The distance poses another issue: Timing. With distances this large between the "eyes", light will reach them at drastically different times. It takes 8 minutes for light to reach Earth from the Sun. It would take hours for a signal from one telescope to reach the other - and so measurements would have to be perfectly synched.

The fix for the other issues? Nonexistent. There is no way we can eliminate all these problematic factors. However, we can try to eliminate them. The best solution might be to attach tiny thrusters to all sides of each Death Star, in places that aren't being used for the primary mirrors. That will help a bit. Another possible solution would be to have each Death Star operate independently - essentially saying "Screw coordination" - and use computers to compensate, and automatically align images from the different telescopes. That could help, although the amount of data that would have to processed would be monumental.

Construction problems

I'm going to ignore for the moment the problem that building a megastructure like the Death Star is way beyond our technological capacity - both now and in the near future. We have to scrap the whole premise if we don't accept that humanity has outdone itself and figured out how to build something like this.

There is a problem, though, and that is the mirrors used in each telescope. Look at this image of the largest optical telescopes in existence (and no, telescopes using other wavelengths aren't necessarily any bigger, except for radio telescopes). See the yellow one?

Biggest optical telescopes

I know, the image is tiny, and so the captions aren't readily visible, but the link should help. Anyway, the yellow one is the Gran Telescopio Canarias, and it's the biggest optical telescope in the world. At only 10.4 meters.

Yep, there are bigger things in the image. The Thirty-Meter Telescope, the European Extremely Large Telescope, and the Giant Magellan Telescope are all still planned . . . but not ready until the early 2020s. The large pale outline is that of the creatively named Overwhelmingly Large Telescope - cancelled. And the big white thing is the Arecibo Observatory, which - while, in my opinion, one of humanity's most extraordinary feats of engineering - can only detect radio waves.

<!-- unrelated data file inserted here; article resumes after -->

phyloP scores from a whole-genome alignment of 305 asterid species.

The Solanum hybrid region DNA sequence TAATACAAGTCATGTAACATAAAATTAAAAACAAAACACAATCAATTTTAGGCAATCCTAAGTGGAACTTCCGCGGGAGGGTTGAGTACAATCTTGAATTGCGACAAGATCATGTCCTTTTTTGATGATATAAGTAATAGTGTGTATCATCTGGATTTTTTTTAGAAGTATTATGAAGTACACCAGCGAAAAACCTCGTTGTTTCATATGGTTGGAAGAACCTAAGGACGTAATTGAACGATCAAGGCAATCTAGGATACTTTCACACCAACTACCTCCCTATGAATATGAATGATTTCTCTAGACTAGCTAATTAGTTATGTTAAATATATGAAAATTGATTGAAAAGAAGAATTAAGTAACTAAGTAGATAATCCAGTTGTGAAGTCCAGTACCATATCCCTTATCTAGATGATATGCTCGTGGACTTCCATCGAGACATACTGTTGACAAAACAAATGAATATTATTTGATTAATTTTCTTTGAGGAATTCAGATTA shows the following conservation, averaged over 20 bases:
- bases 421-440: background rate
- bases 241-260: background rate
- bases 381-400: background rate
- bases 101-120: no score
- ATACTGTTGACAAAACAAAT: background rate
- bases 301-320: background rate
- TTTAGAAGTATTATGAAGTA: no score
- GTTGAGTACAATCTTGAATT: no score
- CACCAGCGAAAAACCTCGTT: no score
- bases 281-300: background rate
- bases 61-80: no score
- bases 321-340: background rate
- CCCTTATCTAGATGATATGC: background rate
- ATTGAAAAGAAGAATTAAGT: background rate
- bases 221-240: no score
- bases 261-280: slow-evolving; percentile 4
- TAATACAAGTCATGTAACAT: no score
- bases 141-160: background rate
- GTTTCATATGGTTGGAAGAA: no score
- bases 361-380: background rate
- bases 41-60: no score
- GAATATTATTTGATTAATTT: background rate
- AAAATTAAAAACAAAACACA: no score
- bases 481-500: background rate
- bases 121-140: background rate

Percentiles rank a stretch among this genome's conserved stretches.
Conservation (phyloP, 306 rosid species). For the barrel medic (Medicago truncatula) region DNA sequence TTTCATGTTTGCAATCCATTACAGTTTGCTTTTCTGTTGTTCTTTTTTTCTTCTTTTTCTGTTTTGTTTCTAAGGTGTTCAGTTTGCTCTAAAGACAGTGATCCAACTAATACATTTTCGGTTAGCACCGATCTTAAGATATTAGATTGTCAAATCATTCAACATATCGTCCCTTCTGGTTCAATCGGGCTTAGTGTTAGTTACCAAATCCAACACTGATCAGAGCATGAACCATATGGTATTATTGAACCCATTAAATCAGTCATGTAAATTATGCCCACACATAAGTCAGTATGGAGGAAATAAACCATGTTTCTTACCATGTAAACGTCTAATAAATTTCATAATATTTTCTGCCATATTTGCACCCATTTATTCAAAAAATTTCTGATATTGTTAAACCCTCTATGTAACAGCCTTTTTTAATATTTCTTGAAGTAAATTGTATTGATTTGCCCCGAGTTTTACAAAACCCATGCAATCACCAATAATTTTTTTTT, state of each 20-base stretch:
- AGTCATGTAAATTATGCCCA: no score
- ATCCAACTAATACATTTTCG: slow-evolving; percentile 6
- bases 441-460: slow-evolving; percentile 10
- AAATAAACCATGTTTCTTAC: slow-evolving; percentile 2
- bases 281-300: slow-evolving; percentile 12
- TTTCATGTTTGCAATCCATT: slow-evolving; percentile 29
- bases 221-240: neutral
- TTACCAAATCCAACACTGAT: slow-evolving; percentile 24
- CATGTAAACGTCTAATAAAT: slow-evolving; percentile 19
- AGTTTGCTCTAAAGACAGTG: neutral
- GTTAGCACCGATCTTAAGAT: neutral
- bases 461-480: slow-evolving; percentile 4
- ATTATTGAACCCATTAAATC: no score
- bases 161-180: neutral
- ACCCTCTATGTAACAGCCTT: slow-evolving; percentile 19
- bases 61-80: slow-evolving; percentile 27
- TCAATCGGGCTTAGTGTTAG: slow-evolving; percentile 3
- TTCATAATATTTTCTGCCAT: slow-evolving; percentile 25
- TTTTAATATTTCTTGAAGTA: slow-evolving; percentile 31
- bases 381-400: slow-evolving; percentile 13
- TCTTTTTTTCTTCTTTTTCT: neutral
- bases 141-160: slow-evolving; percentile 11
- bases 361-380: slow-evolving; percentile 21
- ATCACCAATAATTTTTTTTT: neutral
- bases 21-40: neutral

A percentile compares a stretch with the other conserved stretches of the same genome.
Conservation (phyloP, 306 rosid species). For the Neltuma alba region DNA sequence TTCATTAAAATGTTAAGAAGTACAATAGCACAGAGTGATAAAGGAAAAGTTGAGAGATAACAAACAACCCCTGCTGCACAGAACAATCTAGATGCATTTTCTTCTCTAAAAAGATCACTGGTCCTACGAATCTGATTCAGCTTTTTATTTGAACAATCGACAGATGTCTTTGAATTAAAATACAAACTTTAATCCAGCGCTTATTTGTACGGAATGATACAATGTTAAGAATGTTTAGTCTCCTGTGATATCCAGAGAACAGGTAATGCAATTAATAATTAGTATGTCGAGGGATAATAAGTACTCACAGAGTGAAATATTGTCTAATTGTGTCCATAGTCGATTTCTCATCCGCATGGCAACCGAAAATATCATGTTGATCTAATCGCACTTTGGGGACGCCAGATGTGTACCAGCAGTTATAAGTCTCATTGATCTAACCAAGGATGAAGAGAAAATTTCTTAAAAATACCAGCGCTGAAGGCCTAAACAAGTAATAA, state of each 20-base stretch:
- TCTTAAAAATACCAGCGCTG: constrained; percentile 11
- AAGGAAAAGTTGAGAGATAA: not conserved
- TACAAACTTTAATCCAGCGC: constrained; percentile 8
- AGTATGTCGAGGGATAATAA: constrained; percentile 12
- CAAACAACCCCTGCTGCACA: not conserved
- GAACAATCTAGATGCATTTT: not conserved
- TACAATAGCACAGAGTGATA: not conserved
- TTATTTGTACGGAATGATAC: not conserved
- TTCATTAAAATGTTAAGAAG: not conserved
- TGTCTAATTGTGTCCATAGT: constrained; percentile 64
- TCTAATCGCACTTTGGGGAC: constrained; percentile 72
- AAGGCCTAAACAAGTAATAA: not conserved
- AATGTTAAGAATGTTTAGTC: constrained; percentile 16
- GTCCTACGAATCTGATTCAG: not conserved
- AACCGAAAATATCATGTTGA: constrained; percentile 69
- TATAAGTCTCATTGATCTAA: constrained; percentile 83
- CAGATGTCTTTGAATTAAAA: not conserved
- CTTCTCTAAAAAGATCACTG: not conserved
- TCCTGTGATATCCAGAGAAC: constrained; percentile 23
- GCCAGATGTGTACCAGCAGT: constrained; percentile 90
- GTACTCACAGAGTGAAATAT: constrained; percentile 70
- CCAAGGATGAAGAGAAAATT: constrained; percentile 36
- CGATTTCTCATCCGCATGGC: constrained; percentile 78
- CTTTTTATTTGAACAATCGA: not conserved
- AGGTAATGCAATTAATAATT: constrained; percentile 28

Anyway, there's a rather large problem, which is that there is a limit to how big you can make mirrors. Notice how all of the big telescopes are actually composed of smaller mirrors. Whole mirrors that size simply can't support their own weight while still being scratch-free and in the desired shape (parabolic). Now, the biggest of these still-in-the-pipeline telescopes, the European Extremely Large Telescope - ironically planned for construction in Chile - is 39.3 meters across, and will be composed of 789 hexagonal segments. A telescope on your scale would require hundreds of thousands of times that amount - because the number doesn't increase linearly. There are advances in larger mirrors, but you'd still need loads of mirrors 20 meters across to create just one 160-meter-wide telescope.

Is this possible? Yes. Feasible? No. Operable? Most likely not. Each mirror segment needs actuators to help it adjust to make miniscule changes, correcting for various effects. The actuator system for such a large mirror would be enormous, and I doubt that you could successfully take many images without some problem cropping up with a segment or two - or maybe a hundred or two hundred. Complex systems are always susceptible to disaster.

Properties of the telescope

Neil Slater pointed out in a comment:

There are three basic issues which limit what you can see: Angular resolution, light collection area, and absorption/scattering of radiation between you and the target. A good answer needs to consider all three.

Perhaps this isn't as good an answer as Neil would like, but I'll try to get at all three.

  • Angular Resolution: The angular resolution $\theta$ of a telescope is $$\theta=1.220 \frac{\lambda}{D}$$ where $\lambda$ is the wavelength of light and $D$ is the diameter of the aperture, which here we'll approximate as the same size as the mirror - 160,000 meters across. The wavelengths of the visible spectrum range from $3.90 \times 10^{-7}$ to $7.00 \times 10^{-7}$. I'll take a mean wavelength of $5.45 \times 10^{-7}$ meters, which gives us a mean angular resolution of $$\theta = 1.220 \frac{5.45 \times 10^{-7}}{1.60 \times 10^5}=6.649 \times 10^{-12} \text{ radians}$$ That's really, really good. The smallest thing that can be distinguished has a size of the above formula multiplied by the distance to the object. We can't use the next formula given on Wikipedia, because that's for a microscope. However, we can see if it would detect a human on Earth.